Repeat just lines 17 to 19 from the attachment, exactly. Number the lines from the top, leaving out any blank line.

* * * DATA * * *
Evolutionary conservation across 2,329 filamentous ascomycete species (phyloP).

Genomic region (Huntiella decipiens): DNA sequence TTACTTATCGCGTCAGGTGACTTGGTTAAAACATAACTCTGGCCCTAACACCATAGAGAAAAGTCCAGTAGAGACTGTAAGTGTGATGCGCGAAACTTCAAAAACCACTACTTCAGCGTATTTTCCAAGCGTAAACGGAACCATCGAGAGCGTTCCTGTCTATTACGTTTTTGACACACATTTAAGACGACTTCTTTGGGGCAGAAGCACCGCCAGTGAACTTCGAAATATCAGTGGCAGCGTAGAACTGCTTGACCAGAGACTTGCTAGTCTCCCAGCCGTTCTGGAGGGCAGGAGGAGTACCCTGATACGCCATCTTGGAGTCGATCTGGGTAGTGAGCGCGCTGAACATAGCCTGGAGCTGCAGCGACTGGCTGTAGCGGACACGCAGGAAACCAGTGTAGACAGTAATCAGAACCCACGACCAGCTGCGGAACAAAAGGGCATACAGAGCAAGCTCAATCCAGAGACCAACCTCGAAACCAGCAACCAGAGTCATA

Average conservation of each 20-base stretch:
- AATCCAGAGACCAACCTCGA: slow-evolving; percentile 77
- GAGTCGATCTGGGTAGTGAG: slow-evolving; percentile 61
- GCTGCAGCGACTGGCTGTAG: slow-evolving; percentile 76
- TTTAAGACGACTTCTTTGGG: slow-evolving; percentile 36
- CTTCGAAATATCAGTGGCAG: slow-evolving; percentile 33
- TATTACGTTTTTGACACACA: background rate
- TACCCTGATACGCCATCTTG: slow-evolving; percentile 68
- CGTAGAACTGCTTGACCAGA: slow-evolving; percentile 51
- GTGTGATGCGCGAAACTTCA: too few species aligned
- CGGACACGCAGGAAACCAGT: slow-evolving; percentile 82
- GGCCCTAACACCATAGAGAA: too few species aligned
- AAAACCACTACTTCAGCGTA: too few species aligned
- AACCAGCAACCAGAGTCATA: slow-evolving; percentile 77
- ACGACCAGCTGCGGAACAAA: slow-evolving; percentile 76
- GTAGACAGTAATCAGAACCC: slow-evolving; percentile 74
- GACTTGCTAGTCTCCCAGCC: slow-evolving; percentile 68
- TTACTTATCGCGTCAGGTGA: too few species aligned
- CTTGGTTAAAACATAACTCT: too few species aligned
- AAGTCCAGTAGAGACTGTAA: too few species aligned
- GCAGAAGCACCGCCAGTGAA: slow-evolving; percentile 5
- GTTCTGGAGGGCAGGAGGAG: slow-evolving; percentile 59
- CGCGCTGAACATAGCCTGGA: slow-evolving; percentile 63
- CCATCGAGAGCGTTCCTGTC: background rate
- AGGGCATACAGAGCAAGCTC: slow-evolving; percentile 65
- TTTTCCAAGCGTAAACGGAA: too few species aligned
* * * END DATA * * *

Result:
- ACGACCAGCTGCGGAACAAA: slow-evolving; percentile 76
- GTAGACAGTAATCAGAACCC: slow-evolving; percentile 74
- GACTTGCTAGTCTCCCAGCC: slow-evolving; percentile 68